2

I have a script (fragment) for which I'm logging output and standard error:

#!/bin/sh
#...
{
   date "+%Y-%m-%d %T"
   cd $workdir
   ls -ltr validfile badfile #example command that provides stdout, stderr
} | tee -a $logfile

If I do the above, I get standard out in the logfile. To get standard error there also, I could do this:

#!/bin/sh
#...
{
   date "+%Y-%m-%d %T"
   cd $workdir
   ls -ltr validfile badfile
} 2>&1 | tee -a $logfile

But this version in a script when called from the command line won't allow me to parse out errors:

$ ./script.sh 2>/dev/null

Will simply show all standard out and standard error. What if, this time, I do want to just devnull the errors?

Can you show me how to pipe standard error to the log, but leave it on standard error for when it's called via command line or another script?

AIX 7.1, ksh (no bash)

3

Using some fancy output redirection, it is possible to achieve this without your basic bash redirection-to-processes.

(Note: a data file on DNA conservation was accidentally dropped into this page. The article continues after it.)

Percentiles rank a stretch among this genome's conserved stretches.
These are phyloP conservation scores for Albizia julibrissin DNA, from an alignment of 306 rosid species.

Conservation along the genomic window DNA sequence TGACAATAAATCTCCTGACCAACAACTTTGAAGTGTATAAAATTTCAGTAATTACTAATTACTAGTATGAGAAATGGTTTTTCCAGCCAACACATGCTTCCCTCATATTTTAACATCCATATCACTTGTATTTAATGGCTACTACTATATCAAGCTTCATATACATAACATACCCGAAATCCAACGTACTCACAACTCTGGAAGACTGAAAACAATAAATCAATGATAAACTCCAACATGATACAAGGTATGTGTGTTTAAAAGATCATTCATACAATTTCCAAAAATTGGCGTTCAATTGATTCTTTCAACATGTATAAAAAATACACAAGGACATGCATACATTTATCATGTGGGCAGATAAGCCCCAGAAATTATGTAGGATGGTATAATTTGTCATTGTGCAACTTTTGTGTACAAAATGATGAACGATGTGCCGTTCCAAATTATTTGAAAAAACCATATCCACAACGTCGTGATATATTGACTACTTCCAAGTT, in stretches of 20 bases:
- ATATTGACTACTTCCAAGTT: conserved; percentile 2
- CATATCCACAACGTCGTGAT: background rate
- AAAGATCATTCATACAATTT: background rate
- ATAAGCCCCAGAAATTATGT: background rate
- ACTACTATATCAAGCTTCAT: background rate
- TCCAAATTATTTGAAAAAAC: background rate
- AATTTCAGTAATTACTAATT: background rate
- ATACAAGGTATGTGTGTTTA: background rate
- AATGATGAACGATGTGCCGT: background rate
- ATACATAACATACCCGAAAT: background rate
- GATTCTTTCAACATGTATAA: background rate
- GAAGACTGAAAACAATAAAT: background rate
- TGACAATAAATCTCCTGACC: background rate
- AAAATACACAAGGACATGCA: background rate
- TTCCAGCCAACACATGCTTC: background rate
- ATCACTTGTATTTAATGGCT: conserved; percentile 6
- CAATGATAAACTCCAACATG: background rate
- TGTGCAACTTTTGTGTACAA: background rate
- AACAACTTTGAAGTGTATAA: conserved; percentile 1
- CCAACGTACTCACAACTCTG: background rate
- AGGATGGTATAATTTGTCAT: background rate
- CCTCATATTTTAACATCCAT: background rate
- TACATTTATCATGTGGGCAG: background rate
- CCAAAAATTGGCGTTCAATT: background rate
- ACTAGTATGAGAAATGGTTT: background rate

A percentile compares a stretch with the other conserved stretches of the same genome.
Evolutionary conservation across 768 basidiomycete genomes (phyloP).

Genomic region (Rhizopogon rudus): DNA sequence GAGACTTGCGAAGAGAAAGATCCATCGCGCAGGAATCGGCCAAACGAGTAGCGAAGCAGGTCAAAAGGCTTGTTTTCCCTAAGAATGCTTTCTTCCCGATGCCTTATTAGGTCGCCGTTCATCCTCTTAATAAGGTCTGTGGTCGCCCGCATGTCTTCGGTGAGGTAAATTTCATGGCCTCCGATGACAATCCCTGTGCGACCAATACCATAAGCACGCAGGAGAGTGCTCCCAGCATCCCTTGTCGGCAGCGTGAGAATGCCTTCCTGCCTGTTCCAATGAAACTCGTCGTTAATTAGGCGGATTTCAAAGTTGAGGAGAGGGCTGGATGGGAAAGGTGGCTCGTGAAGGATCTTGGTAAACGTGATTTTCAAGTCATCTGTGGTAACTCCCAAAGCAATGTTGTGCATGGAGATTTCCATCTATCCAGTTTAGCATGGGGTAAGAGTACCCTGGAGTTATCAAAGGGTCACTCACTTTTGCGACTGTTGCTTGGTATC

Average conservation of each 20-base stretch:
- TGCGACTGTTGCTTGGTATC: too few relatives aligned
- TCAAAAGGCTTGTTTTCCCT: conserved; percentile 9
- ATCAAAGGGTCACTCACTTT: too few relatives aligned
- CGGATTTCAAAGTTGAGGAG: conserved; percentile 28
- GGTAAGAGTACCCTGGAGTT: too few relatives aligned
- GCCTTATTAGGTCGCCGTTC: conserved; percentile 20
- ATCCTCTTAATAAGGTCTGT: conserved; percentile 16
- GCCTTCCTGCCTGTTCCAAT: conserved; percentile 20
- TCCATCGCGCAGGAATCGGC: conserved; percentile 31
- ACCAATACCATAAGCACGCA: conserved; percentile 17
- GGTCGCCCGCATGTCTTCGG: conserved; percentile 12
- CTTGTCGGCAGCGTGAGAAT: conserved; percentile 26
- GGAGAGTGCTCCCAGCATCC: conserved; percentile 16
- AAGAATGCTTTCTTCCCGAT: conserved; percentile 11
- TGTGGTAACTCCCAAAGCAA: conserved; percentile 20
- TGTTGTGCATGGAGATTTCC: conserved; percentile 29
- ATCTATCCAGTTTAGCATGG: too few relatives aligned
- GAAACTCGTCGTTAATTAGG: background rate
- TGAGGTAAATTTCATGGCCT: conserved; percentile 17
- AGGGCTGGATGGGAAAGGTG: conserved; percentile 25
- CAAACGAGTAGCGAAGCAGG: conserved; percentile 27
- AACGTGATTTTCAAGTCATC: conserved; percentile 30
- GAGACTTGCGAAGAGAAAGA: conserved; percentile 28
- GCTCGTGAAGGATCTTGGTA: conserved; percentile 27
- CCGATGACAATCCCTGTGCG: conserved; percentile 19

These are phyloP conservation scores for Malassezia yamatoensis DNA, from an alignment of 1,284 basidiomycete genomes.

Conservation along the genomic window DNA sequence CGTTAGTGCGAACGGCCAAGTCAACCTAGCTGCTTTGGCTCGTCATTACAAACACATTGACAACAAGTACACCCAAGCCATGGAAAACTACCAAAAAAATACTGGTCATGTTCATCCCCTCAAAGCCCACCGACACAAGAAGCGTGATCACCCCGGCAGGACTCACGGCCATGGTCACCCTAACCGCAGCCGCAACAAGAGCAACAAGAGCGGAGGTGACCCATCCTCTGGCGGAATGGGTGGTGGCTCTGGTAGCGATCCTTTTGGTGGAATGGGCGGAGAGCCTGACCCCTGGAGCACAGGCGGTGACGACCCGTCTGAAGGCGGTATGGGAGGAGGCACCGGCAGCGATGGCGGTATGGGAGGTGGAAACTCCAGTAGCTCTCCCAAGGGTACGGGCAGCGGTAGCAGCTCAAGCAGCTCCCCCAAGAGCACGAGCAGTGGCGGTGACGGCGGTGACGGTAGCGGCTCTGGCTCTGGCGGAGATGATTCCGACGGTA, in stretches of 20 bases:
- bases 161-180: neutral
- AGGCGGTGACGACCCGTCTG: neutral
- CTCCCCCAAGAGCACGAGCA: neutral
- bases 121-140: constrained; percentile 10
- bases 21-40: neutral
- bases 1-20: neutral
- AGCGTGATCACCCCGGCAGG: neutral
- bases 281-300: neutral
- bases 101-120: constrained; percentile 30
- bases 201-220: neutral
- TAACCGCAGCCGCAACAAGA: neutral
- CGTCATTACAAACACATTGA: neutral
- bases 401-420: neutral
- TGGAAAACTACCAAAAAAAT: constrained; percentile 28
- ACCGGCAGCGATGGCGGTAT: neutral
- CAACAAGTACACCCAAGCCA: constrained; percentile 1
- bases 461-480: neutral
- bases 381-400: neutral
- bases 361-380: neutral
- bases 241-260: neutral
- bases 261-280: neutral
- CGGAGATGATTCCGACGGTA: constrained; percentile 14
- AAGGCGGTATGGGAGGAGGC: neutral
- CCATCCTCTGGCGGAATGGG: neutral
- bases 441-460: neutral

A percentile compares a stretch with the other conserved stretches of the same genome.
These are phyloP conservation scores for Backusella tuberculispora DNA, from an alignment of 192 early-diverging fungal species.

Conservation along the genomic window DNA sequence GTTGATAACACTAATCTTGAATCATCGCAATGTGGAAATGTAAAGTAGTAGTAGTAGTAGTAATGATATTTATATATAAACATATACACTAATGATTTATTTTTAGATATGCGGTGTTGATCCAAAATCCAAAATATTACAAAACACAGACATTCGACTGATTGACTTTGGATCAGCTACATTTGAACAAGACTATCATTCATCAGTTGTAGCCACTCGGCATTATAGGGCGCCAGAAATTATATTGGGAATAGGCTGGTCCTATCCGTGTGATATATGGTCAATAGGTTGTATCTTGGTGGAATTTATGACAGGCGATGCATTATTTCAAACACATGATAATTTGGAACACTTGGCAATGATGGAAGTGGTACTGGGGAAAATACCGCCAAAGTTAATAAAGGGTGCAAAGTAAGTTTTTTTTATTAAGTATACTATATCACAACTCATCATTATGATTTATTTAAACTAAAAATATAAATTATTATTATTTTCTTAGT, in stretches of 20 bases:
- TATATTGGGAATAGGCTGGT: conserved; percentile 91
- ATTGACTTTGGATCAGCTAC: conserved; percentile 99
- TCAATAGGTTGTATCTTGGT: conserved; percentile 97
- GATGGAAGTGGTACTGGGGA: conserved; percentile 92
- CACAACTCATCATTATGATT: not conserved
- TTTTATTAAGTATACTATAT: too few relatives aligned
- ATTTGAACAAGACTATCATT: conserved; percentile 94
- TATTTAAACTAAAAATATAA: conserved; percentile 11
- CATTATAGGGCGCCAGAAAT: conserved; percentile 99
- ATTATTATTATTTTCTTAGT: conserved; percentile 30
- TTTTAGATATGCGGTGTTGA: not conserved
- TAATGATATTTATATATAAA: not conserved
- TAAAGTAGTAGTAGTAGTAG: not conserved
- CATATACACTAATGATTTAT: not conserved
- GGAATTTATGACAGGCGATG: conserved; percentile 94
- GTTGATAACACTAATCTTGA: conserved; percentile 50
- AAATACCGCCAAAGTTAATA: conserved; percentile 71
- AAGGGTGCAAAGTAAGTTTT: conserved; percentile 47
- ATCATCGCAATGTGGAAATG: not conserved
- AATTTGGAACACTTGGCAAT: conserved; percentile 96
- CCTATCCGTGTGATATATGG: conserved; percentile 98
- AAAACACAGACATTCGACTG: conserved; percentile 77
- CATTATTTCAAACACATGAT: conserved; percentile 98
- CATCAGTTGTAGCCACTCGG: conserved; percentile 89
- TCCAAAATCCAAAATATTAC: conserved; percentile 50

Logging standard error and keeping it on the standard error pipe

#!/bin/sh
exec 4>&1    # important as it "saves" stdout (usually /dev/tty2 for example)
exec 3>&1    # work-in-progress file descriptor
logfile=/var/log/myscript.out

{
   {
      date "+%Y-%m-%d %T"
      cd $workdir
      ls -ltr validfile badfile
   } 2>&1 1>&3 | tee -a $logfile 1>&2 2>/dev/null 3>&4
} 3>&1 | tee -a $logfile

exec 4>&-   # proper form is to clean up when you're done
exec 3>&-

Explanation:
exec 4>&1 and exec 3>&1 make new file descriptors 3 and 4, which both point to whatever standard out is pointing to (your terminal, most likely).

2>&1 redirects standard error of the whole second-level curly brace to standard out. 1>&3 redirects standard out to whatever fd3 is pointing to (which is standard out, but just not in pipe 1, which is significant!)

| tee -a $logfile duplicates standard in (coming from the second-level curly braces, so the old stderr) to both the logfile and also standard out. 1>&2 moves standard out to standard error (so back where it belongs). 2>/dev/null probably isn't necessary, but it redirects any error output from tee and trashes it. 3>&4 redirects pipe 3 to pipe 4 (which incidentally is pointing to stdout, remember?).

3>&1 takes pipe 3 of the first-level braces and sends it to regular standard out. | tee -a $logfile captures standard input (which is the [adjusted] standard out of the braces) and duplicates it to the log and to standard out.

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